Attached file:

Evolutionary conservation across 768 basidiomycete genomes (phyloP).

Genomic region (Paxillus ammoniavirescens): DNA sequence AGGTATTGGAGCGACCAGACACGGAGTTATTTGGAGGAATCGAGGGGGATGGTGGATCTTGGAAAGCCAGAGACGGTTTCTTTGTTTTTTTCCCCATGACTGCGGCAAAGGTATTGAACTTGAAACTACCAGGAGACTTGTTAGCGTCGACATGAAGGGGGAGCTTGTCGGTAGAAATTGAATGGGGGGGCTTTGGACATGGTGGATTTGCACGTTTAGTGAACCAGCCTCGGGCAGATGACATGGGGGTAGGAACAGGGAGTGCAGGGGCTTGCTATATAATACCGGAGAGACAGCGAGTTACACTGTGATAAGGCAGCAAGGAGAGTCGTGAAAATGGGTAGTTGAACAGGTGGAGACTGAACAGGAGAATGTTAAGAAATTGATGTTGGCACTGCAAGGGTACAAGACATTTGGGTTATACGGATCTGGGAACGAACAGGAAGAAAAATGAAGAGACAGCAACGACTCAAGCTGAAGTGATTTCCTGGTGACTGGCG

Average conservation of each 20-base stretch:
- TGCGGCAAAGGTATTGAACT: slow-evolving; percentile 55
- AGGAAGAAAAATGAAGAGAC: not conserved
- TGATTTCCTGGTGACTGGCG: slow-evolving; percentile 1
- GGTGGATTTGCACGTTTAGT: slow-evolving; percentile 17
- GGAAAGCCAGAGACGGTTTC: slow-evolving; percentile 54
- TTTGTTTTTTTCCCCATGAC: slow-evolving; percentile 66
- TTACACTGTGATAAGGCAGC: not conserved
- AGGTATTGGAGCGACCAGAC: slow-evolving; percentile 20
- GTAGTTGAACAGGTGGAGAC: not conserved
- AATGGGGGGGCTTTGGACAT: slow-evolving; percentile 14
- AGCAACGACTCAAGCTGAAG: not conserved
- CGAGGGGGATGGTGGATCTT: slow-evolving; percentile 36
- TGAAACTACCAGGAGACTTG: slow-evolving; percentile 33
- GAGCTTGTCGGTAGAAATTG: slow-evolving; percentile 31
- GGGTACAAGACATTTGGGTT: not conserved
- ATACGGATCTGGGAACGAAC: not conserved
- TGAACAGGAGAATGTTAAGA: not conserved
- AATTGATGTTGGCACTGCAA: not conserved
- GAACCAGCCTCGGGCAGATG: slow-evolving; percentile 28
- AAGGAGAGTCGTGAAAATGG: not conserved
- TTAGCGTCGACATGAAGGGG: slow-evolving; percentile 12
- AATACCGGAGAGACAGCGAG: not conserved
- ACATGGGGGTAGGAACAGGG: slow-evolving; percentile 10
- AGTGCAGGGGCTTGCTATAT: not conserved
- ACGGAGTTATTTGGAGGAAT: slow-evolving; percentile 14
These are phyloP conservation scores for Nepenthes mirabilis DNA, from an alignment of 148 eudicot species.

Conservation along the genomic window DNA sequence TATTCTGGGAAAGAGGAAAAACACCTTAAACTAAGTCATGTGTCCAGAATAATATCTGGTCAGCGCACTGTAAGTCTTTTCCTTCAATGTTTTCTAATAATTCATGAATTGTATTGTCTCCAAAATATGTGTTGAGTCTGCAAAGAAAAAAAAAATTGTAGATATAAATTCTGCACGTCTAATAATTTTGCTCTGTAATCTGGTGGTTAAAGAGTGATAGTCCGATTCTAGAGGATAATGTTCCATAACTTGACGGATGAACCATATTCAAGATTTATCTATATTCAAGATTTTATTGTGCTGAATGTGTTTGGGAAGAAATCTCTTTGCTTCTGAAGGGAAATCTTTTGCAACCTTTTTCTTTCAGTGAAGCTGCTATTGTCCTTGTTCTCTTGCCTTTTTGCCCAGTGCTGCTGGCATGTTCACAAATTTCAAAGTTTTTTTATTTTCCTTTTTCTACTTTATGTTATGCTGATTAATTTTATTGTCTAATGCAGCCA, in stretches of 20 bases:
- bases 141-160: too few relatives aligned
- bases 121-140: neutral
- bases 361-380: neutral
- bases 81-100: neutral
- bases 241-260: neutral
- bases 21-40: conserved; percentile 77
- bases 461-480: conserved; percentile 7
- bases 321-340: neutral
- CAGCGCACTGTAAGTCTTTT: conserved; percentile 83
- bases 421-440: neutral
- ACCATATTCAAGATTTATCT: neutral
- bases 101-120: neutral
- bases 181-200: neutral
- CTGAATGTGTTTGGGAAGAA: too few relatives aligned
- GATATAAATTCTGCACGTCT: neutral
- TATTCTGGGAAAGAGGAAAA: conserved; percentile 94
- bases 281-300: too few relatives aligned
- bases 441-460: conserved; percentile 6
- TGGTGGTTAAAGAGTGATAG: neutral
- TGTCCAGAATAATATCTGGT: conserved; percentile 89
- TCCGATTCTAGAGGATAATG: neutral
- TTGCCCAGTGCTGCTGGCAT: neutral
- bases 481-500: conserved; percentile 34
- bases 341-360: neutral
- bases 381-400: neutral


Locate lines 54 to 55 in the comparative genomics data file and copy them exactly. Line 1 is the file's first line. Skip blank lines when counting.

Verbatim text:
- bases 341-360: neutral
- bases 381-400: neutral